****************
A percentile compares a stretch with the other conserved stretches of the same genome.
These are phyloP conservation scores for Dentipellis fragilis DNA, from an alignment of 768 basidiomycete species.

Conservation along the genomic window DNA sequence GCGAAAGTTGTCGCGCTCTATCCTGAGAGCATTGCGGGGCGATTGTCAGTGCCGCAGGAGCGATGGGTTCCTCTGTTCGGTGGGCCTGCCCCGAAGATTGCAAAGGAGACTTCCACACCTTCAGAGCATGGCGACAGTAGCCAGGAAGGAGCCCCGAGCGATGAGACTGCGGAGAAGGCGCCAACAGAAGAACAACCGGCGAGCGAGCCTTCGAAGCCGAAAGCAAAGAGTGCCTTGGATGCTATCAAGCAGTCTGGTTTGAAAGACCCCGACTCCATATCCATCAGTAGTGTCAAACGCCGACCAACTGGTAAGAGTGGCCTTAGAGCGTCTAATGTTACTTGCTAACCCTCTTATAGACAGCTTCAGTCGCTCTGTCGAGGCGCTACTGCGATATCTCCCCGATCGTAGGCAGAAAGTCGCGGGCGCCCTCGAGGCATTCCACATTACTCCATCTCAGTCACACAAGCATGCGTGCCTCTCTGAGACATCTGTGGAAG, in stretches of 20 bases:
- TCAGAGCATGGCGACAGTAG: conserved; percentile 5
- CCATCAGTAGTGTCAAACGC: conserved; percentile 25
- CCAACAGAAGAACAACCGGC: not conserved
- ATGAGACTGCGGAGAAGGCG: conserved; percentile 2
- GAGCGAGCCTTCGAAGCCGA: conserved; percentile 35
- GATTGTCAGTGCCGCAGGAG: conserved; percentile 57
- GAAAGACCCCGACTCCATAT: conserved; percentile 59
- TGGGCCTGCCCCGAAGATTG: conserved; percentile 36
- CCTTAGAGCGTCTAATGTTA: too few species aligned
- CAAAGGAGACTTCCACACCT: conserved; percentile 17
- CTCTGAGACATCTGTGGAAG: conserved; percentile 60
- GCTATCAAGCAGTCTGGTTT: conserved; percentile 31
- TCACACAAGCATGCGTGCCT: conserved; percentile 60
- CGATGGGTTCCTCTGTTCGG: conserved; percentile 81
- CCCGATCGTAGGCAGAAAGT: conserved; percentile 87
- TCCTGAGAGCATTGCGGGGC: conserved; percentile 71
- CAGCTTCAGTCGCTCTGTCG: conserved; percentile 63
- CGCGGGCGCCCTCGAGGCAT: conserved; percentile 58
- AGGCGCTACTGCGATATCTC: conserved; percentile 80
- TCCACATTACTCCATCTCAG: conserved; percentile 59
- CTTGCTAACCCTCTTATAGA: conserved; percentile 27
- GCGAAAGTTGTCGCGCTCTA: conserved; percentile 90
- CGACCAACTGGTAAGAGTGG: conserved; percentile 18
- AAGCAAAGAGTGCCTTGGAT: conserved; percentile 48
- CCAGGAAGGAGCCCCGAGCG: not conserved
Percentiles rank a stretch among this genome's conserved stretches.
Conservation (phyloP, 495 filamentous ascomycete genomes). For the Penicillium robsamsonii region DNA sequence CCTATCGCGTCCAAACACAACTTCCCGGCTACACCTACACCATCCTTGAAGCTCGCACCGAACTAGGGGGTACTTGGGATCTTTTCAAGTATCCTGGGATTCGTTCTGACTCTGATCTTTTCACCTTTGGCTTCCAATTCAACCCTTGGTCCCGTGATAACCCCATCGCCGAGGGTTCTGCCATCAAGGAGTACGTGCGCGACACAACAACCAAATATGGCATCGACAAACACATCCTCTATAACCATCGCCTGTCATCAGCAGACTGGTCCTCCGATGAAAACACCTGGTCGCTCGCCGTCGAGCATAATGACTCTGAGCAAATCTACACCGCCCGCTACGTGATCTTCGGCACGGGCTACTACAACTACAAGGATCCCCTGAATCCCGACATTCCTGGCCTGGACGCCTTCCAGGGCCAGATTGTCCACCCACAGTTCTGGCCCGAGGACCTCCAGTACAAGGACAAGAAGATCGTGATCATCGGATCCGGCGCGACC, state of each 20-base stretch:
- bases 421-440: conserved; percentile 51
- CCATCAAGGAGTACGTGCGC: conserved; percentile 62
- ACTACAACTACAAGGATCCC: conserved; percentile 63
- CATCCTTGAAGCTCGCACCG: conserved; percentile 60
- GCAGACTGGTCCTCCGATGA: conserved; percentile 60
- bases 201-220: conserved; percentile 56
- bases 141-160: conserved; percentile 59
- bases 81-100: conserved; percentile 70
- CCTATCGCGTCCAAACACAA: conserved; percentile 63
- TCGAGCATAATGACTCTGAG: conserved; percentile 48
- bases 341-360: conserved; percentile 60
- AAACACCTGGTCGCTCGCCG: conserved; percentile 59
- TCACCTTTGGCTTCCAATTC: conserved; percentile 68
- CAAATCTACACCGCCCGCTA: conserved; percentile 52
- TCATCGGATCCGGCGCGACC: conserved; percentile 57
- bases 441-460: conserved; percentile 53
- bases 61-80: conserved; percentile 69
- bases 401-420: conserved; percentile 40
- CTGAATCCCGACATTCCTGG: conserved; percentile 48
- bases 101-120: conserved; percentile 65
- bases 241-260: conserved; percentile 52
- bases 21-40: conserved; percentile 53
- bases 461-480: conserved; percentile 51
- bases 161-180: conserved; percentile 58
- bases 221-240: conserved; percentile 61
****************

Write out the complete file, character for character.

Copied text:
A percentile compares a stretch with the other conserved stretches of the same genome.
These are phyloP conservation scores for Dentipellis fragilis DNA, from an alignment of 768 basidiomycete species.

Conservation along the genomic window DNA sequence GCGAAAGTTGTCGCGCTCTATCCTGAGAGCATTGCGGGGCGATTGTCAGTGCCGCAGGAGCGATGGGTTCCTCTGTTCGGTGGGCCTGCCCCGAAGATTGCAAAGGAGACTTCCACACCTTCAGAGCATGGCGACAGTAGCCAGGAAGGAGCCCCGAGCGATGAGACTGCGGAGAAGGCGCCAACAGAAGAACAACCGGCGAGCGAGCCTTCGAAGCCGAAAGCAAAGAGTGCCTTGGATGCTATCAAGCAGTCTGGTTTGAAAGACCCCGACTCCATATCCATCAGTAGTGTCAAACGCCGACCAACTGGTAAGAGTGGCCTTAGAGCGTCTAATGTTACTTGCTAACCCTCTTATAGACAGCTTCAGTCGCTCTGTCGAGGCGCTACTGCGATATCTCCCCGATCGTAGGCAGAAAGTCGCGGGCGCCCTCGAGGCATTCCACATTACTCCATCTCAGTCACACAAGCATGCGTGCCTCTCTGAGACATCTGTGGAAG, in stretches of 20 bases:
- TCAGAGCATGGCGACAGTAG: conserved; percentile 5
- CCATCAGTAGTGTCAAACGC: conserved; percentile 25
- CCAACAGAAGAACAACCGGC: not conserved
- ATGAGACTGCGGAGAAGGCG: conserved; percentile 2
- GAGCGAGCCTTCGAAGCCGA: conserved; percentile 35
- GATTGTCAGTGCCGCAGGAG: conserved; percentile 57
- GAAAGACCCCGACTCCATAT: conserved; percentile 59
- TGGGCCTGCCCCGAAGATTG: conserved; percentile 36
- CCTTAGAGCGTCTAATGTTA: too few species aligned
- CAAAGGAGACTTCCACACCT: conserved; percentile 17
- CTCTGAGACATCTGTGGAAG: conserved; percentile 60
- GCTATCAAGCAGTCTGGTTT: conserved; percentile 31
- TCACACAAGCATGCGTGCCT: conserved; percentile 60
- CGATGGGTTCCTCTGTTCGG: conserved; percentile 81
- CCCGATCGTAGGCAGAAAGT: conserved; percentile 87
- TCCTGAGAGCATTGCGGGGC: conserved; percentile 71
- CAGCTTCAGTCGCTCTGTCG: conserved; percentile 63
- CGCGGGCGCCCTCGAGGCAT: conserved; percentile 58
- AGGCGCTACTGCGATATCTC: conserved; percentile 80
- TCCACATTACTCCATCTCAG: conserved; percentile 59
- CTTGCTAACCCTCTTATAGA: conserved; percentile 27
- GCGAAAGTTGTCGCGCTCTA: conserved; percentile 90
- CGACCAACTGGTAAGAGTGG: conserved; percentile 18
- AAGCAAAGAGTGCCTTGGAT: conserved; percentile 48
- CCAGGAAGGAGCCCCGAGCG: not conserved
Percentiles rank a stretch among this genome's conserved stretches.
Conservation (phyloP, 495 filamentous ascomycete genomes). For the Penicillium robsamsonii region DNA sequence CCTATCGCGTCCAAACACAACTTCCCGGCTACACCTACACCATCCTTGAAGCTCGCACCGAACTAGGGGGTACTTGGGATCTTTTCAAGTATCCTGGGATTCGTTCTGACTCTGATCTTTTCACCTTTGGCTTCCAATTCAACCCTTGGTCCCGTGATAACCCCATCGCCGAGGGTTCTGCCATCAAGGAGTACGTGCGCGACACAACAACCAAATATGGCATCGACAAACACATCCTCTATAACCATCGCCTGTCATCAGCAGACTGGTCCTCCGATGAAAACACCTGGTCGCTCGCCGTCGAGCATAATGACTCTGAGCAAATCTACACCGCCCGCTACGTGATCTTCGGCACGGGCTACTACAACTACAAGGATCCCCTGAATCCCGACATTCCTGGCCTGGACGCCTTCCAGGGCCAGATTGTCCACCCACAGTTCTGGCCCGAGGACCTCCAGTACAAGGACAAGAAGATCGTGATCATCGGATCCGGCGCGACC, state of each 20-base stretch:
- bases 421-440: conserved; percentile 51
- CCATCAAGGAGTACGTGCGC: conserved; percentile 62
- ACTACAACTACAAGGATCCC: conserved; percentile 63
- CATCCTTGAAGCTCGCACCG: conserved; percentile 60
- GCAGACTGGTCCTCCGATGA: conserved; percentile 60
- bases 201-220: conserved; percentile 56
- bases 141-160: conserved; percentile 59
- bases 81-100: conserved; percentile 70
- CCTATCGCGTCCAAACACAA: conserved; percentile 63
- TCGAGCATAATGACTCTGAG: conserved; percentile 48
- bases 341-360: conserved; percentile 60
- AAACACCTGGTCGCTCGCCG: conserved; percentile 59
- TCACCTTTGGCTTCCAATTC: conserved; percentile 68
- CAAATCTACACCGCCCGCTA: conserved; percentile 52
- TCATCGGATCCGGCGCGACC: conserved; percentile 57
- bases 441-460: conserved; percentile 53
- bases 61-80: conserved; percentile 69
- bases 401-420: conserved; percentile 40
- CTGAATCCCGACATTCCTGG: conserved; percentile 48
- bases 101-120: conserved; percentile 65
- bases 241-260: conserved; percentile 52
- bases 21-40: conserved; percentile 53
- bases 461-480: conserved; percentile 51
- bases 161-180: conserved; percentile 58
- bases 221-240: conserved; percentile 61